More snow in Valley than mountains |

More snow in Valley than mountains

A snowplow makes its way down Toler Lane. Icy conditions called for sanding on several county roads on Monday morning.
Jim Grant |

More snow fell in Johnson Lane than at Mount Rose Ski Area, according to the National Weather Service.

A weather station in Johnson Lane recorded 1.3 inches of snow as of Monday morning, more than the inch that fell at Mount Rose.

Heavenly Ski Resort reported no new snow fell in a storm that struck early Monday

The light snow left icy roads in its wake, causing a handful of spinouts across Douglas County’s lower elevations on Monday morning.

Rescuers responded to noninjury collisions on Johnson Lane, Stephanie Way, Jacks Valley Road and Highway 208 just east of Holbrook Junction.

Road controls were in place for Highway 395 from Stephanie Way to the junction with Highway 88. The highway was slushy, but not particularly slick at 9 a.m.

CalTrans closed Monitor Pass at 3 a.m. Monday due to snow.

Snow totals varied wildly across Douglas County with larger amounts trending toward the northern portions of the county.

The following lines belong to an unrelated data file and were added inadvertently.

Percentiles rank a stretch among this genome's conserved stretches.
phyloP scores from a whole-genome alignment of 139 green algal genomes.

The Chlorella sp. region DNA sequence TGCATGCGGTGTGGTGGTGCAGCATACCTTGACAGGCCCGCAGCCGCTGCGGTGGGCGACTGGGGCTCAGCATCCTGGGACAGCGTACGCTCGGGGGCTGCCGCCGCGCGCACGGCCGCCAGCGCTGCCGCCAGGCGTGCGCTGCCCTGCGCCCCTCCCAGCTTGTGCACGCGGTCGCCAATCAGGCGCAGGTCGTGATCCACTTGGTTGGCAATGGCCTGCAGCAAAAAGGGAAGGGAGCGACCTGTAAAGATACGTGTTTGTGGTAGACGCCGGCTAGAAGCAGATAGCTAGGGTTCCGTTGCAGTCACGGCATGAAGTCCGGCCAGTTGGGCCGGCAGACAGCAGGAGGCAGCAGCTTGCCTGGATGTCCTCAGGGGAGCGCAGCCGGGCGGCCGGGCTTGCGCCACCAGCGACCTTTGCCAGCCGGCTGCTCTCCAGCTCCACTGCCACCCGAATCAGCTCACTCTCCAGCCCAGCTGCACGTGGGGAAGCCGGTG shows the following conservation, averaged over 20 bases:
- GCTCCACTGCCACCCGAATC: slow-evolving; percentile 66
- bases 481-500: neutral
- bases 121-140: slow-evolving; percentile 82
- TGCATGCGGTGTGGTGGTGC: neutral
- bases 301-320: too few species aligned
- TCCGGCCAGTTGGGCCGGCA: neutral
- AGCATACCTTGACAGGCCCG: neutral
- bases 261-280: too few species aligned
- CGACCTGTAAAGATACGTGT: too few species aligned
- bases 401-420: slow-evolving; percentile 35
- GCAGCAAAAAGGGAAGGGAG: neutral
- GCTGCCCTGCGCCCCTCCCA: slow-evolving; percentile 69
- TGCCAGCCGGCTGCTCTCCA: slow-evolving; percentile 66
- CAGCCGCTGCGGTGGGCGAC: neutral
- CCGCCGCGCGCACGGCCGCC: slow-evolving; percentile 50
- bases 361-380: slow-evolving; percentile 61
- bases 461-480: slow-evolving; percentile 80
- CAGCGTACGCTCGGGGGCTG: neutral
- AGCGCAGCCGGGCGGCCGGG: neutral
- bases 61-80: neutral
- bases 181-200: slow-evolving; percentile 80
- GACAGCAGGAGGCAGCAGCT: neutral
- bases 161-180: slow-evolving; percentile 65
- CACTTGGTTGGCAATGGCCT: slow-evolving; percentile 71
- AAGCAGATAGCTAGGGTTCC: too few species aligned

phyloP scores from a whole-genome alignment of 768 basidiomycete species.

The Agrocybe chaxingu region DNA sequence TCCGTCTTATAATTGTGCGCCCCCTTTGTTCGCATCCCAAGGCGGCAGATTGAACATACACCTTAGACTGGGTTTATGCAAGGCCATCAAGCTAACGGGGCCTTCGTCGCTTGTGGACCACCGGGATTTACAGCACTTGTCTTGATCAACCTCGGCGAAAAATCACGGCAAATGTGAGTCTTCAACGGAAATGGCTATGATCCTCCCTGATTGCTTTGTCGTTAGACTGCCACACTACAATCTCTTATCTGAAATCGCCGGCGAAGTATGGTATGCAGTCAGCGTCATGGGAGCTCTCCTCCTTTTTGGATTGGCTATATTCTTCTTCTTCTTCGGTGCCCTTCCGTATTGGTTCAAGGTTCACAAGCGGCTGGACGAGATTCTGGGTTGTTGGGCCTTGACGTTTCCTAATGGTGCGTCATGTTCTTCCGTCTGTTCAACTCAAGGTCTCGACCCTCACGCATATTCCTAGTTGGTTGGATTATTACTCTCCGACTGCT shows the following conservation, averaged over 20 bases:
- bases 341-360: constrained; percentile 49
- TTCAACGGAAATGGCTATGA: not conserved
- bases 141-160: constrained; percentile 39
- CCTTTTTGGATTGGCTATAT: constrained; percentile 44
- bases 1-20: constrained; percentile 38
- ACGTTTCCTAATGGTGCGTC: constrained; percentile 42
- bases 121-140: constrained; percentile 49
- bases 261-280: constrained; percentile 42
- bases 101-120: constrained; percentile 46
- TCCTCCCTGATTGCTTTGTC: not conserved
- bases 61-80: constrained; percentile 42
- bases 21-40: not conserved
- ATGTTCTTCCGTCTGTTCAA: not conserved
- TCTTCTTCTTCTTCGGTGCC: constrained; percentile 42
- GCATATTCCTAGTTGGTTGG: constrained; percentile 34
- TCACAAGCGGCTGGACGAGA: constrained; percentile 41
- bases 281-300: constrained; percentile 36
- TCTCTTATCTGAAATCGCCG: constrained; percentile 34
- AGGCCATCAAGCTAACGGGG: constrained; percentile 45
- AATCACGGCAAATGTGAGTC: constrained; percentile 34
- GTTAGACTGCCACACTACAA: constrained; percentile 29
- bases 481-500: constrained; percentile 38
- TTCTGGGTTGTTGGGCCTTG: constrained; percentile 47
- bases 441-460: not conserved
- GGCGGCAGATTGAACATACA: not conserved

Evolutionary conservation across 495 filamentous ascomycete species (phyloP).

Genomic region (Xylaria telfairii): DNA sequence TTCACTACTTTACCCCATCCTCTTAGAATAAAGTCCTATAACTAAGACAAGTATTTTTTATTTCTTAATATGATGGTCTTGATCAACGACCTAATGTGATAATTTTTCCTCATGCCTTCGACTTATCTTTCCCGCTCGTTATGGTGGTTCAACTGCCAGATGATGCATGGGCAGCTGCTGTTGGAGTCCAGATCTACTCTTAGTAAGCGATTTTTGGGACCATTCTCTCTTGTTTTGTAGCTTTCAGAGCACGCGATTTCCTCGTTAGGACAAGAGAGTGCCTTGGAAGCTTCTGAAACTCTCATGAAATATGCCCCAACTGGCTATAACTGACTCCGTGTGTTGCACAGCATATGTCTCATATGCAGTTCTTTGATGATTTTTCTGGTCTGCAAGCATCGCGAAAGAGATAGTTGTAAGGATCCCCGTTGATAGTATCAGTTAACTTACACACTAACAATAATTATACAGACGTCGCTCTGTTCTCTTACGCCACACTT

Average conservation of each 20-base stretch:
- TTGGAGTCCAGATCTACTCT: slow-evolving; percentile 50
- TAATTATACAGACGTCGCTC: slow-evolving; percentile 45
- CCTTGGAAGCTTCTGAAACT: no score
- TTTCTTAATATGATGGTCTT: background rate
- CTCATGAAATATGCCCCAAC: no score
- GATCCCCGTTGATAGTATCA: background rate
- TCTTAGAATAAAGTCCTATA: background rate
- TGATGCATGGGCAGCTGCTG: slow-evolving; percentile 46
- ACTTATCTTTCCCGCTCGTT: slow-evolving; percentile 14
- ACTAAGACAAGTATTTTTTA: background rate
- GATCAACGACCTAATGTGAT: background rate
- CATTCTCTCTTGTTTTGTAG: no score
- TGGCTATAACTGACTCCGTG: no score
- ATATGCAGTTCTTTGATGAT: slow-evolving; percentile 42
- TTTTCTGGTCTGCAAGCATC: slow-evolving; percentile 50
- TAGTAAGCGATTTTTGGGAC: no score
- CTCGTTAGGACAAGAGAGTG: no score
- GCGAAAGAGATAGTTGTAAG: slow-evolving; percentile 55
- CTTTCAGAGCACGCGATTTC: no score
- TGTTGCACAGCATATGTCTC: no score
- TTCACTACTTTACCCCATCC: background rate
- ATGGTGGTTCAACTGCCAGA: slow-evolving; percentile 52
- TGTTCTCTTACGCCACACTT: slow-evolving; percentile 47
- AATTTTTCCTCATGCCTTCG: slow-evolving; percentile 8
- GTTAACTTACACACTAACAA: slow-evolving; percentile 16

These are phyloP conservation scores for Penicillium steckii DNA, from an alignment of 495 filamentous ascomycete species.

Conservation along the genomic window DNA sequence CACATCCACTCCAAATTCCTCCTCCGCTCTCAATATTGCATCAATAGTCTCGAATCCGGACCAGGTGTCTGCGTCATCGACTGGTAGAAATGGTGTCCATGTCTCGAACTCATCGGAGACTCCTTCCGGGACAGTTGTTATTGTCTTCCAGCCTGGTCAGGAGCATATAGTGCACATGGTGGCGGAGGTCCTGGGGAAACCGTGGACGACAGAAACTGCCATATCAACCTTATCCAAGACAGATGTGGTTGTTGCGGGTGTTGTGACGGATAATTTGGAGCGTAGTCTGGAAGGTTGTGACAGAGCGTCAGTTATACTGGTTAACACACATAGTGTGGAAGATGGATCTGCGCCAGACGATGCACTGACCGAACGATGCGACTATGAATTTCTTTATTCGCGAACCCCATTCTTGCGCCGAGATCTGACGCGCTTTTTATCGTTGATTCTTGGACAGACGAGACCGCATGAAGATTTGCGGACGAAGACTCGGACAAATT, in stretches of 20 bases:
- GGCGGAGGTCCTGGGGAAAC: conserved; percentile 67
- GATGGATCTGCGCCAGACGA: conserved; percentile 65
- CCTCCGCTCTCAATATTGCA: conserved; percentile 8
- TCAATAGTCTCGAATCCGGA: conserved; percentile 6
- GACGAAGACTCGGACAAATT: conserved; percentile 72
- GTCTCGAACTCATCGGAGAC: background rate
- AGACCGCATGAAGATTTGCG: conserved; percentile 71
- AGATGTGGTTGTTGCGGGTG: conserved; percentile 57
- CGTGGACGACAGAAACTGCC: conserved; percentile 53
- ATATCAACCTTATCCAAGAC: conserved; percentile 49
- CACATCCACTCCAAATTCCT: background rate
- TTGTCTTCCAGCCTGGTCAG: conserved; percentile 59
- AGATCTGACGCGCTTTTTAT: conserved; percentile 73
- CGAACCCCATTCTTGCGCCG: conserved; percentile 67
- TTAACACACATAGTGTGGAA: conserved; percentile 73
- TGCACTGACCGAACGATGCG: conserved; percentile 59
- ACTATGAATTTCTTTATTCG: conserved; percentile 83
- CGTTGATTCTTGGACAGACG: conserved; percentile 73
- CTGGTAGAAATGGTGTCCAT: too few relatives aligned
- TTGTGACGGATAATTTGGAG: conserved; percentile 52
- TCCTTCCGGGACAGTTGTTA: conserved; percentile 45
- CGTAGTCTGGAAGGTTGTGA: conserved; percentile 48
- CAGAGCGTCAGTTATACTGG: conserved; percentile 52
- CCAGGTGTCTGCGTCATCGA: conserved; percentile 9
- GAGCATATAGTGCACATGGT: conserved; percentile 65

About an inch of snow fell north of Genoa, while Gardnerville received a half inch.

About a dozen days separated storms with the last measured precipitation recorded on Jan. 25, according to Weather Service records.

During that time two high-temperature records were set, one on Feb. 2 at 67 degrees and another on Feb. 9 with 68 degrees.

Warm, sunny weather put a dent in the snowpack with the Carson River basin at 38 percent of average on Monday.

Natural Resource Conservation Service snow telemetry showed Ebbetts Pass at the top of the East Fork of the Carson River was at 56 percent. The headwaters of the West Fork at Carson Pass were at 48 percent of average.

Snow telemetry at lower elevations was much worse with Poison Flat showing only 2.5 inches of snow, which is a fifth of average, while Spratt Creek, located at 6,063 feet, had no measurable snow at all.